Since 2002, though, when the Federal Drug Administration approved Suboxone for medical use, the picture has looked more promising for those considering opiate treatment. Thanks to Suboxone, opiate addicts can more comfortably ride out the flu-like withdrawal symptoms and drug-induced ups and downs of early recovery, without experiencing the same intensity of cravings that they otherwise would.
How Suboxone Reduces Cravings and Withdrawal Symptoms
Unlike “full agonist” opiates like heroin and other painkillers, which bind snugly and in a perfect match to the brain’s opioid receptors, Suboxone is a “partial agonist” that binds to the same receptors, only faster and imperfectly. The result is a limited opiate effect without the addictive euphoria and cravings that opiates produce. And Suboxone also tends to bind longer to the brain’s receptors than opiates do, meaning a slower release that doesn’t produce as dramatic a withdrawal effect.
For a great majority of clients in opiate treatment, these chemical binding properties of Suboxone make it a safe and effective form of medical relief during detox. That’s true with rare exceptions—say, for example, an allergy to the drug that makes its side effects intolerable, in which case another medication may be prescribed. In essence, the receptors are tricked into thinking they have been satisfied with an opiate, only without the euphoria and potentially life-threatening respiratory depression, as information from the National Alliance of Advocates for Buprenorphine Treatment has described.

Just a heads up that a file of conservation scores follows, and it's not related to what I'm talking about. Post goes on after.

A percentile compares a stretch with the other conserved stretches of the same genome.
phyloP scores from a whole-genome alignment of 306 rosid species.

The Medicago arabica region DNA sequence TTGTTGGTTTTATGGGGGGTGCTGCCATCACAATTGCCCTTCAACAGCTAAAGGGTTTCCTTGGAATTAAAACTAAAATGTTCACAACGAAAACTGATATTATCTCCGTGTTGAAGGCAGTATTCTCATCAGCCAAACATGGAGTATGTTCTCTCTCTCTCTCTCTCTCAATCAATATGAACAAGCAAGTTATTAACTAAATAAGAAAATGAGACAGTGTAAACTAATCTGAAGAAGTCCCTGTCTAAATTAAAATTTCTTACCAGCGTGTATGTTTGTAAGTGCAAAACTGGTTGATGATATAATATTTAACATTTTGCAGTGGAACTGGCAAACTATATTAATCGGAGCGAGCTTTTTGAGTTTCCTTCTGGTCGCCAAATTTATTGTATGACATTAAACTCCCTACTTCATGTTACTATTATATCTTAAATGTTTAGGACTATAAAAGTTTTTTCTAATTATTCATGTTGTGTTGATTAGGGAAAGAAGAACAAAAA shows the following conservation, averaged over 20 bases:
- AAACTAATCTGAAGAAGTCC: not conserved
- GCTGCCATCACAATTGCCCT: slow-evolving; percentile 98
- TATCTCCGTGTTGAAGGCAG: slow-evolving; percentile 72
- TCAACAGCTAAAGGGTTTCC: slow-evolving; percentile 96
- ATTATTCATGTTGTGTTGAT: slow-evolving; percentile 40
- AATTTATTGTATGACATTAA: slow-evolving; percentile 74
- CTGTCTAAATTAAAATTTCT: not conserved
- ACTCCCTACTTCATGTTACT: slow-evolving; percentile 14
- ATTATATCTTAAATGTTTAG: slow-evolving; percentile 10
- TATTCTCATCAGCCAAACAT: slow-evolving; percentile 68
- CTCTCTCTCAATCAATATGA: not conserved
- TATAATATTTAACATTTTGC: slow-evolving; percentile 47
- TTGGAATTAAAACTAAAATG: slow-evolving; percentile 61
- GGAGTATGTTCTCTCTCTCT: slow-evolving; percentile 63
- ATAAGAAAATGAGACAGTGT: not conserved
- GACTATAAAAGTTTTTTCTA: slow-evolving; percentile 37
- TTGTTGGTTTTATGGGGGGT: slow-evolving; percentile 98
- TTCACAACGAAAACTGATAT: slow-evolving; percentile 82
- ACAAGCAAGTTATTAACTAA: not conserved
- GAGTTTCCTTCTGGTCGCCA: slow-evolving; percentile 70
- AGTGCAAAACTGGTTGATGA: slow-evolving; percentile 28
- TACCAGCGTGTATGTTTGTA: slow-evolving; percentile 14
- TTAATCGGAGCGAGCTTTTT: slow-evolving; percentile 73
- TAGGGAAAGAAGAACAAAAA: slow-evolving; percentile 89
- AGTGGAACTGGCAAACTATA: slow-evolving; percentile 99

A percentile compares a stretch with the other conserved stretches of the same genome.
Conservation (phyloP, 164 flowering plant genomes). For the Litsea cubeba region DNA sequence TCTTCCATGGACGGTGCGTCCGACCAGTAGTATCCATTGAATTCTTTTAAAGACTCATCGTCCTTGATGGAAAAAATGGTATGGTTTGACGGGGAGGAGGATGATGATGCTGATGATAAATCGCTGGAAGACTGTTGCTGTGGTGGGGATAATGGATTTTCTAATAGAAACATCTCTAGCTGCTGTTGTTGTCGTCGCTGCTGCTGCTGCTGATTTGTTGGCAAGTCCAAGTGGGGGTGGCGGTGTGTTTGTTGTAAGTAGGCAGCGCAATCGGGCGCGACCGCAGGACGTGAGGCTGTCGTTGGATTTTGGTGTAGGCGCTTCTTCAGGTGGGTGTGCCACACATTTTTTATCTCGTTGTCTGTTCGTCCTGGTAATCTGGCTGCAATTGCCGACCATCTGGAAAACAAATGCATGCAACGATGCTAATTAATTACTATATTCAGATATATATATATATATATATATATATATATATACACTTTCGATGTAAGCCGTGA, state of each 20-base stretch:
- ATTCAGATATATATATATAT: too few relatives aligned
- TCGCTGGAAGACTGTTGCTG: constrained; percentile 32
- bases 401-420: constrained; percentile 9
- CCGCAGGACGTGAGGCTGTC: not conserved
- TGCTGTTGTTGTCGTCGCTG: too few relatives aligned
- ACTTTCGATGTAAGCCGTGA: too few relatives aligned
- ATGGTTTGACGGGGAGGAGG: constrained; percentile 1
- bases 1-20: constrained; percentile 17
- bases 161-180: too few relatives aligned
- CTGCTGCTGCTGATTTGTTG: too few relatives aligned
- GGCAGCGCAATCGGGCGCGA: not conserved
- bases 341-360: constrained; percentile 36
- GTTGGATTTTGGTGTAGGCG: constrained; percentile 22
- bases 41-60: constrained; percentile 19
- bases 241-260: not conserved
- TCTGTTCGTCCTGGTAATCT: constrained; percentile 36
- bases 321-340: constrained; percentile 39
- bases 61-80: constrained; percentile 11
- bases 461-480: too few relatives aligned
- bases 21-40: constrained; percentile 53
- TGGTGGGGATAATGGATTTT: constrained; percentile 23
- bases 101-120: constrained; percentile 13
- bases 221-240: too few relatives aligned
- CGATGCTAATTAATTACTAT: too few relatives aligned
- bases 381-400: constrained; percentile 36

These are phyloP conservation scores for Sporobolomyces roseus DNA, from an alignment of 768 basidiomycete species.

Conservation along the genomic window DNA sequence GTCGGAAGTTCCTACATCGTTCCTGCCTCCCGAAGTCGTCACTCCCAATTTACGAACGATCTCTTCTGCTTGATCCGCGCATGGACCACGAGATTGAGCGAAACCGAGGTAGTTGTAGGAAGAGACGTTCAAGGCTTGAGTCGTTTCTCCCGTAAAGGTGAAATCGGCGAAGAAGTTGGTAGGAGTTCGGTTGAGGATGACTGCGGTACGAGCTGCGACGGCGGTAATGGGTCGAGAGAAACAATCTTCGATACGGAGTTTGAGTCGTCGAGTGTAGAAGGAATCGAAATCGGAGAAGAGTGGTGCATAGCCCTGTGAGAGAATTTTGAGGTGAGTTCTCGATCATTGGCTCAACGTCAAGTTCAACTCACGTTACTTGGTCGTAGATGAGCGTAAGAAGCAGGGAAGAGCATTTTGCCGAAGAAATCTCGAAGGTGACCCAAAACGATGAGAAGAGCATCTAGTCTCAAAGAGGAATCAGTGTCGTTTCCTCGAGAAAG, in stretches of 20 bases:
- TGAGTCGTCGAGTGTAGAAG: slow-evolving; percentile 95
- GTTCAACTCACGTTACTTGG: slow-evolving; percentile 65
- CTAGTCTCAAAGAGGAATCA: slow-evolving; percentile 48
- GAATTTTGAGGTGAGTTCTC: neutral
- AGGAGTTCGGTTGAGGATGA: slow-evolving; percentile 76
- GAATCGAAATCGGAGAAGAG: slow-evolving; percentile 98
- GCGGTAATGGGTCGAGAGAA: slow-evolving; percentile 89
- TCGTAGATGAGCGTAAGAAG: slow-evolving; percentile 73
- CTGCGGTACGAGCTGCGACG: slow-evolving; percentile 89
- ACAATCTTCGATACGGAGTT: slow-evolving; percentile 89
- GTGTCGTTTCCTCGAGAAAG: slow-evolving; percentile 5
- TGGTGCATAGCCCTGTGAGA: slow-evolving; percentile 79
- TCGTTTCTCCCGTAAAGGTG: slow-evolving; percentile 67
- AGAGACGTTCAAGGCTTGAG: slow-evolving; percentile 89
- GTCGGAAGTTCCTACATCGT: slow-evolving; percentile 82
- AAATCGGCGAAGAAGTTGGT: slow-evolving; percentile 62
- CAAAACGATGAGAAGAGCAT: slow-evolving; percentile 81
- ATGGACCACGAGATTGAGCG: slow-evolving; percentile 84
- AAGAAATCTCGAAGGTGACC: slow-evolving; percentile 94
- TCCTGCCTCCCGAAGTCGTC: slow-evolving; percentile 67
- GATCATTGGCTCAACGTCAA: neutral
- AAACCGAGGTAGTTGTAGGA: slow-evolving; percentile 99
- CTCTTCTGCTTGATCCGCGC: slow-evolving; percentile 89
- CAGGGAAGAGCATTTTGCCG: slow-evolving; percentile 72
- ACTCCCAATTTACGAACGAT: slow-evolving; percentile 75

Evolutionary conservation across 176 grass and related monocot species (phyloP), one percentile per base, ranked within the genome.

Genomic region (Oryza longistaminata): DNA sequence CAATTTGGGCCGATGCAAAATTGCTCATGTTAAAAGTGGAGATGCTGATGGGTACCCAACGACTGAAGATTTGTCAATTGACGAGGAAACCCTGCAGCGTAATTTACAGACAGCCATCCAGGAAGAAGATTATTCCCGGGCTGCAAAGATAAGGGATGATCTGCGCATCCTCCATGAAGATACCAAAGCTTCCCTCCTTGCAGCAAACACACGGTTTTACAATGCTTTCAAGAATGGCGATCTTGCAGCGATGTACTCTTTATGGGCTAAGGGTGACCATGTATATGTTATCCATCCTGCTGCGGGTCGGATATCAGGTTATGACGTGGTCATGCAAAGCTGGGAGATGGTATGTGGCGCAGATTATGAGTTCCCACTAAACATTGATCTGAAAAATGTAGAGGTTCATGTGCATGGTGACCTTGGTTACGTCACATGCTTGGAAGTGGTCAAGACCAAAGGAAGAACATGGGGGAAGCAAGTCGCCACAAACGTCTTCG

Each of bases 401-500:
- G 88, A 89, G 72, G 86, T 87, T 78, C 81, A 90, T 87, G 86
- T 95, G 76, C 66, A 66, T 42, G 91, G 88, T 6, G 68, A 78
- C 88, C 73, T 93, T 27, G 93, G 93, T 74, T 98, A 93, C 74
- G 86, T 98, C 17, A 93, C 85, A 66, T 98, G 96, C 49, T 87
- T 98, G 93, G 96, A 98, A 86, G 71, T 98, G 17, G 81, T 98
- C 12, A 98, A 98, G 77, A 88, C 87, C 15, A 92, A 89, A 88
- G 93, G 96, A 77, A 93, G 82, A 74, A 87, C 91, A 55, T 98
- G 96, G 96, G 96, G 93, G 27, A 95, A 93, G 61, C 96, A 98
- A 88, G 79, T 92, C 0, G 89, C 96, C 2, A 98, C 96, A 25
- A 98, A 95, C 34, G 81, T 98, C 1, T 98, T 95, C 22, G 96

At Beach House, Dr. Zawadzki typically recommends a seven to ten day taper on Suboxone. Once withdrawal has begun and it is safe to administer Suboxone—if MAT begins too early, it can actually exacerbate withdrawal symptoms—clients can expect a gradual 2mg decrease in their daily Suboxone dosage. The medication, naltrexone, which also helps to ease cravings, comes near the end of detox. (Naltrexone, another evidence-based MAT for opiate addiction, can interfere with Suboxone.)
The starting dosage of Suboxone can vary, depending on the severity of an opiate addiction. Someone who has been taking high amounts of opiates will need a higher starting dose of Suboxone, according to Dr. Zawadzki. An in-depth psychiatric assessment at the start of treatment helps his medical team determine when to introduce Suboxone and the appropriate dosing level.
Other Key Components of MAT
Medication is only one component of MAT, however, according to best practices in MAT, as laid out by the Substance Abuse and Mental Health Services Administration. Counseling and social support play an equally critical role in helping clients successfully recover from opiate addiction. Research has shown that when all of these components are in place, MAT is more likely to be effective at preventing relapse. (For more related information, see “Why Medication Alone Will Never Be the Only Answer to Addiction.”)
There are dangers to long-term Suboxone use, moreover, which make learning new behavioral tools for coping with stress and other addiction triggers an important part of recovery. In this sense, Suboxone is like a set of training wheels that helps opiate addicts ease into recovery. As they begin to develop new recovery skills and more life balance and confidence in their journey towards healing, they can stop using the training wheels. In the interim, though, those training wheels (i.e., Suboxone) serve as a much-needed support.